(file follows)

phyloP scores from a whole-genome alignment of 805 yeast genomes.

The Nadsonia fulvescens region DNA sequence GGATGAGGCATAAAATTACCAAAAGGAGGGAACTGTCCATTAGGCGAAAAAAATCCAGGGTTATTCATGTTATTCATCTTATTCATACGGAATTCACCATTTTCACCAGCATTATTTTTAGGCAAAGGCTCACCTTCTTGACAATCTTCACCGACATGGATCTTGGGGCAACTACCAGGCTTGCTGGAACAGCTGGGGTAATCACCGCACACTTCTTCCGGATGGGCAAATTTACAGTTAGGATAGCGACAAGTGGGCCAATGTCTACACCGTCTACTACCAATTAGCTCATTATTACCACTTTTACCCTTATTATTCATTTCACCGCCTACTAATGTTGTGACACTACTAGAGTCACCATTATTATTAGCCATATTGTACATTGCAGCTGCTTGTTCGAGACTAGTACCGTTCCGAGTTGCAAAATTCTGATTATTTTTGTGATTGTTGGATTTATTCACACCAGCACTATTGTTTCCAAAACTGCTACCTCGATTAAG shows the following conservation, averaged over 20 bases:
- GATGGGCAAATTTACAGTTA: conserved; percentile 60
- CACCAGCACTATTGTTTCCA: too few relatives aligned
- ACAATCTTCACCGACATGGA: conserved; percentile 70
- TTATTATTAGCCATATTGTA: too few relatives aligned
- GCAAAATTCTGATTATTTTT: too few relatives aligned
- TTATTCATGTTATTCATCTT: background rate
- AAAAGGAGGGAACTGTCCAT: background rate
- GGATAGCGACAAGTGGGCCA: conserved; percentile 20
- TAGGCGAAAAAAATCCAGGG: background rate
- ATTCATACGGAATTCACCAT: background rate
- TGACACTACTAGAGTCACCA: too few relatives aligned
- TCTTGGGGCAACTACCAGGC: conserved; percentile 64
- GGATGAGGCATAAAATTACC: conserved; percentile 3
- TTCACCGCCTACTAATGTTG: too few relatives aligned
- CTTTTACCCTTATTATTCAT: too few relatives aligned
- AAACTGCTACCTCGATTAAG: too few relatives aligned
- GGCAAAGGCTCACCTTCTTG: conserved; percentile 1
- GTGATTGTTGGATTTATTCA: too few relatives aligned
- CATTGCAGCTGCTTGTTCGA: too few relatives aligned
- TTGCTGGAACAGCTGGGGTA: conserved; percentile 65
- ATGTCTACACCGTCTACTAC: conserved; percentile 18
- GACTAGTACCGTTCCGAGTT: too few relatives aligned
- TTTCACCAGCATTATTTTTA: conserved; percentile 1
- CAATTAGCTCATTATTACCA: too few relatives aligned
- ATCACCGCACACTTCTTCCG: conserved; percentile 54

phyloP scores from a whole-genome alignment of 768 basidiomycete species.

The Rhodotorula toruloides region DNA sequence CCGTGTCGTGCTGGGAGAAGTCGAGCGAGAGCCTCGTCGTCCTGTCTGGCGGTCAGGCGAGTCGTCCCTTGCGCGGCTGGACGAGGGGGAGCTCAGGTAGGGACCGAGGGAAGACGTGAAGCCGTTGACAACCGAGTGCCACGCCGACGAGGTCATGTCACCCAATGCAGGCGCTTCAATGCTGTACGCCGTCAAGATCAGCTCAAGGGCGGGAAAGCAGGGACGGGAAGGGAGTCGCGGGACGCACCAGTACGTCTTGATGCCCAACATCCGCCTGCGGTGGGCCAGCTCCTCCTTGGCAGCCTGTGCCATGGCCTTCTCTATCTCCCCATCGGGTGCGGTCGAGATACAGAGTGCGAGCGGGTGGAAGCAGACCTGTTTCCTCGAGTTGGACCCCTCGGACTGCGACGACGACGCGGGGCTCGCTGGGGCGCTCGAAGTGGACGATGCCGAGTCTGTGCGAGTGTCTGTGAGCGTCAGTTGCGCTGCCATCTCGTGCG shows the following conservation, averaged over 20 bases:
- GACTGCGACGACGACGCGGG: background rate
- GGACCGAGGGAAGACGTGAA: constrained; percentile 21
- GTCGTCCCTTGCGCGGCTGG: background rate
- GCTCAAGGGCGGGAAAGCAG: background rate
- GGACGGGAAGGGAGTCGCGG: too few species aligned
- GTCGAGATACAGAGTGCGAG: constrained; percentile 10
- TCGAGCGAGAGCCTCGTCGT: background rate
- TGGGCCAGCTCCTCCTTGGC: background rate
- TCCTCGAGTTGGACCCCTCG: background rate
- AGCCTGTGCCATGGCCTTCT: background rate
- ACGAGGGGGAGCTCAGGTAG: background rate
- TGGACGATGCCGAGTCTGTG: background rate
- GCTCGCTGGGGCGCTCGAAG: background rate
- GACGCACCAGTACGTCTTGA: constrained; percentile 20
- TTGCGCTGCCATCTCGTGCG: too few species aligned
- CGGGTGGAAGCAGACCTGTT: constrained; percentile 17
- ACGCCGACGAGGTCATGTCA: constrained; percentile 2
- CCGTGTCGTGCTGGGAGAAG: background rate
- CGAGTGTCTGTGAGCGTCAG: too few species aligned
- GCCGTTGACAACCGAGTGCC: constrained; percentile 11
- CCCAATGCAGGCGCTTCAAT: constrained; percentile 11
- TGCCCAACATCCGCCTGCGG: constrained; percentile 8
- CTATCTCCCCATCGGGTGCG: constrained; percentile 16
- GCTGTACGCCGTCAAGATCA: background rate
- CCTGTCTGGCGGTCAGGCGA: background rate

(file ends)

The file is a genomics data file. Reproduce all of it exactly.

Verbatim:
phyloP scores from a whole-genome alignment of 805 yeast genomes.

The Nadsonia fulvescens region DNA sequence GGATGAGGCATAAAATTACCAAAAGGAGGGAACTGTCCATTAGGCGAAAAAAATCCAGGGTTATTCATGTTATTCATCTTATTCATACGGAATTCACCATTTTCACCAGCATTATTTTTAGGCAAAGGCTCACCTTCTTGACAATCTTCACCGACATGGATCTTGGGGCAACTACCAGGCTTGCTGGAACAGCTGGGGTAATCACCGCACACTTCTTCCGGATGGGCAAATTTACAGTTAGGATAGCGACAAGTGGGCCAATGTCTACACCGTCTACTACCAATTAGCTCATTATTACCACTTTTACCCTTATTATTCATTTCACCGCCTACTAATGTTGTGACACTACTAGAGTCACCATTATTATTAGCCATATTGTACATTGCAGCTGCTTGTTCGAGACTAGTACCGTTCCGAGTTGCAAAATTCTGATTATTTTTGTGATTGTTGGATTTATTCACACCAGCACTATTGTTTCCAAAACTGCTACCTCGATTAAG shows the following conservation, averaged over 20 bases:
- GATGGGCAAATTTACAGTTA: conserved; percentile 60
- CACCAGCACTATTGTTTCCA: too few relatives aligned
- ACAATCTTCACCGACATGGA: conserved; percentile 70
- TTATTATTAGCCATATTGTA: too few relatives aligned
- GCAAAATTCTGATTATTTTT: too few relatives aligned
- TTATTCATGTTATTCATCTT: background rate
- AAAAGGAGGGAACTGTCCAT: background rate
- GGATAGCGACAAGTGGGCCA: conserved; percentile 20
- TAGGCGAAAAAAATCCAGGG: background rate
- ATTCATACGGAATTCACCAT: background rate
- TGACACTACTAGAGTCACCA: too few relatives aligned
- TCTTGGGGCAACTACCAGGC: conserved; percentile 64
- GGATGAGGCATAAAATTACC: conserved; percentile 3
- TTCACCGCCTACTAATGTTG: too few relatives aligned
- CTTTTACCCTTATTATTCAT: too few relatives aligned
- AAACTGCTACCTCGATTAAG: too few relatives aligned
- GGCAAAGGCTCACCTTCTTG: conserved; percentile 1
- GTGATTGTTGGATTTATTCA: too few relatives aligned
- CATTGCAGCTGCTTGTTCGA: too few relatives aligned
- TTGCTGGAACAGCTGGGGTA: conserved; percentile 65
- ATGTCTACACCGTCTACTAC: conserved; percentile 18
- GACTAGTACCGTTCCGAGTT: too few relatives aligned
- TTTCACCAGCATTATTTTTA: conserved; percentile 1
- CAATTAGCTCATTATTACCA: too few relatives aligned
- ATCACCGCACACTTCTTCCG: conserved; percentile 54

phyloP scores from a whole-genome alignment of 768 basidiomycete species.

The Rhodotorula toruloides region DNA sequence CCGTGTCGTGCTGGGAGAAGTCGAGCGAGAGCCTCGTCGTCCTGTCTGGCGGTCAGGCGAGTCGTCCCTTGCGCGGCTGGACGAGGGGGAGCTCAGGTAGGGACCGAGGGAAGACGTGAAGCCGTTGACAACCGAGTGCCACGCCGACGAGGTCATGTCACCCAATGCAGGCGCTTCAATGCTGTACGCCGTCAAGATCAGCTCAAGGGCGGGAAAGCAGGGACGGGAAGGGAGTCGCGGGACGCACCAGTACGTCTTGATGCCCAACATCCGCCTGCGGTGGGCCAGCTCCTCCTTGGCAGCCTGTGCCATGGCCTTCTCTATCTCCCCATCGGGTGCGGTCGAGATACAGAGTGCGAGCGGGTGGAAGCAGACCTGTTTCCTCGAGTTGGACCCCTCGGACTGCGACGACGACGCGGGGCTCGCTGGGGCGCTCGAAGTGGACGATGCCGAGTCTGTGCGAGTGTCTGTGAGCGTCAGTTGCGCTGCCATCTCGTGCG shows the following conservation, averaged over 20 bases:
- GACTGCGACGACGACGCGGG: background rate
- GGACCGAGGGAAGACGTGAA: constrained; percentile 21
- GTCGTCCCTTGCGCGGCTGG: background rate
- GCTCAAGGGCGGGAAAGCAG: background rate
- GGACGGGAAGGGAGTCGCGG: too few species aligned
- GTCGAGATACAGAGTGCGAG: constrained; percentile 10
- TCGAGCGAGAGCCTCGTCGT: background rate
- TGGGCCAGCTCCTCCTTGGC: background rate
- TCCTCGAGTTGGACCCCTCG: background rate
- AGCCTGTGCCATGGCCTTCT: background rate
- ACGAGGGGGAGCTCAGGTAG: background rate
- TGGACGATGCCGAGTCTGTG: background rate
- GCTCGCTGGGGCGCTCGAAG: background rate
- GACGCACCAGTACGTCTTGA: constrained; percentile 20
- TTGCGCTGCCATCTCGTGCG: too few species aligned
- CGGGTGGAAGCAGACCTGTT: constrained; percentile 17
- ACGCCGACGAGGTCATGTCA: constrained; percentile 2
- CCGTGTCGTGCTGGGAGAAG: background rate
- CGAGTGTCTGTGAGCGTCAG: too few species aligned
- GCCGTTGACAACCGAGTGCC: constrained; percentile 11
- CCCAATGCAGGCGCTTCAAT: constrained; percentile 11
- TGCCCAACATCCGCCTGCGG: constrained; percentile 8
- CTATCTCCCCATCGGGTGCG: constrained; percentile 16
- GCTGTACGCCGTCAAGATCA: background rate
- CCTGTCTGGCGGTCAGGCGA: background rate